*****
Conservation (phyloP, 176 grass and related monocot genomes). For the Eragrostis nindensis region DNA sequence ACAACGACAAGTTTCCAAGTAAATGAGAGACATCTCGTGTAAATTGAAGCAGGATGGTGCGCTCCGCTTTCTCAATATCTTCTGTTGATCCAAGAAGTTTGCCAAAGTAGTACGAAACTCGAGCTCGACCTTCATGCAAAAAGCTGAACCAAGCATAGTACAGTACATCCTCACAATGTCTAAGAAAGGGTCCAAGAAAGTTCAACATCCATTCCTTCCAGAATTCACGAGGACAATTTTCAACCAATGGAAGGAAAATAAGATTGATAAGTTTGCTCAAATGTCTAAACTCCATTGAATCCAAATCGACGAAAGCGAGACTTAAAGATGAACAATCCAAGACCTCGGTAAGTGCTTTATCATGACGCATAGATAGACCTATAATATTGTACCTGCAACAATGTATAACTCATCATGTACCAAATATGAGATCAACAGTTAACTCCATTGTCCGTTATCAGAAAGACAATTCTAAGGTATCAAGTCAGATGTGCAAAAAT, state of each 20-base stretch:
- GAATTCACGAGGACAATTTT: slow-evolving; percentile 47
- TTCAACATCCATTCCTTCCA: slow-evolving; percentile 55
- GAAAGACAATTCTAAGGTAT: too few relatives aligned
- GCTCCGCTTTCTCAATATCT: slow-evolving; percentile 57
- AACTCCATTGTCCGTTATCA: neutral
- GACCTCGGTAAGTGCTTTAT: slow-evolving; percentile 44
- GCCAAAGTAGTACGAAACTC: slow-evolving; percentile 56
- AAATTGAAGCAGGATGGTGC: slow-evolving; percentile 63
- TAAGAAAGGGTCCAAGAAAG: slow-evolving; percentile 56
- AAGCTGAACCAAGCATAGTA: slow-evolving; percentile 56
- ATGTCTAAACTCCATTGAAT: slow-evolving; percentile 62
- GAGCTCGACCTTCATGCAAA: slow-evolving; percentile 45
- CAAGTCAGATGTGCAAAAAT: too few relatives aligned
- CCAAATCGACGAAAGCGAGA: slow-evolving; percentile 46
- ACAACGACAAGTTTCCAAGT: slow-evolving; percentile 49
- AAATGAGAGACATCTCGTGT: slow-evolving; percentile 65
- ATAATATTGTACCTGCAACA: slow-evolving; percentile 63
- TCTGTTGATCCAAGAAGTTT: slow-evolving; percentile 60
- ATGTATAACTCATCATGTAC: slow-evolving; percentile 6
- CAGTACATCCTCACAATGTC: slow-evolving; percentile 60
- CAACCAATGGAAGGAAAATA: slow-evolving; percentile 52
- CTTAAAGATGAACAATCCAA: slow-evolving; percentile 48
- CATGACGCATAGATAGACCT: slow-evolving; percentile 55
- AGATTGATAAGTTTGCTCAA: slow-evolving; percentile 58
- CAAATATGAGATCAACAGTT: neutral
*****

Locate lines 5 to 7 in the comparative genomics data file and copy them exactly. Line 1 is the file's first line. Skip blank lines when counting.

- GCTCCGCTTTCTCAATATCT: slow-evolving; percentile 57
- AACTCCATTGTCCGTTATCA: neutral
- GACCTCGGTAAGTGCTTTAT: slow-evolving; percentile 44